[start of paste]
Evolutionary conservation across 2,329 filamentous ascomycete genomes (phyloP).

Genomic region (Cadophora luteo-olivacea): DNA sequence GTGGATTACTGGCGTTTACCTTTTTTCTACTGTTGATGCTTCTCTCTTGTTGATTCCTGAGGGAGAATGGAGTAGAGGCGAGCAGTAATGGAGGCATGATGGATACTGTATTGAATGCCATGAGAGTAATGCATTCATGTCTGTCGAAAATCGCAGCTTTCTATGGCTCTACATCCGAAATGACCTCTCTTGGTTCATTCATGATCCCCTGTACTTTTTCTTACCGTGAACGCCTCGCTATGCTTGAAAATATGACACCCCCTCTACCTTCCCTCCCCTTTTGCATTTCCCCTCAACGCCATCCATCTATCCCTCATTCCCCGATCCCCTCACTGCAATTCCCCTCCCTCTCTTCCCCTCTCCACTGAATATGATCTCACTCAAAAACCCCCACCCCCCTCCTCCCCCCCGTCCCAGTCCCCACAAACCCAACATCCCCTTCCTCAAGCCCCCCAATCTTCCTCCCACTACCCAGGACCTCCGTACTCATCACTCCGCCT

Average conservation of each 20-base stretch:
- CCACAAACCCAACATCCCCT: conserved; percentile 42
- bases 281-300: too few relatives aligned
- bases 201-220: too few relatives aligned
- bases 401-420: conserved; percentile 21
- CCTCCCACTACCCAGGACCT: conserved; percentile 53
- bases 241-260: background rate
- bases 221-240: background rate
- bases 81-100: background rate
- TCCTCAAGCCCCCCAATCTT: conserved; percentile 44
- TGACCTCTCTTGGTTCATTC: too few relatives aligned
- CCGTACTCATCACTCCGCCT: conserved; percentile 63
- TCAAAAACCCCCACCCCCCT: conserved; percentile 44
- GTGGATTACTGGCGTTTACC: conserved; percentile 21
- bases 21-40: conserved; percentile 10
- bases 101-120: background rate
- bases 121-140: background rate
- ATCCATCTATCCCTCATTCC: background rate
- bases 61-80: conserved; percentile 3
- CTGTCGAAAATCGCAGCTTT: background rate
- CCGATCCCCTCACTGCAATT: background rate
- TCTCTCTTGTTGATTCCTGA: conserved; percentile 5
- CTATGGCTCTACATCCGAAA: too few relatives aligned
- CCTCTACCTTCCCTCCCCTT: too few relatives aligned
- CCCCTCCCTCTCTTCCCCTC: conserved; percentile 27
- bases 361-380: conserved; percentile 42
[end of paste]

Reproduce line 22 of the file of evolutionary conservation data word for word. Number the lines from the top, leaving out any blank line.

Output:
- CTGTCGAAAATCGCAGCTTT: background rate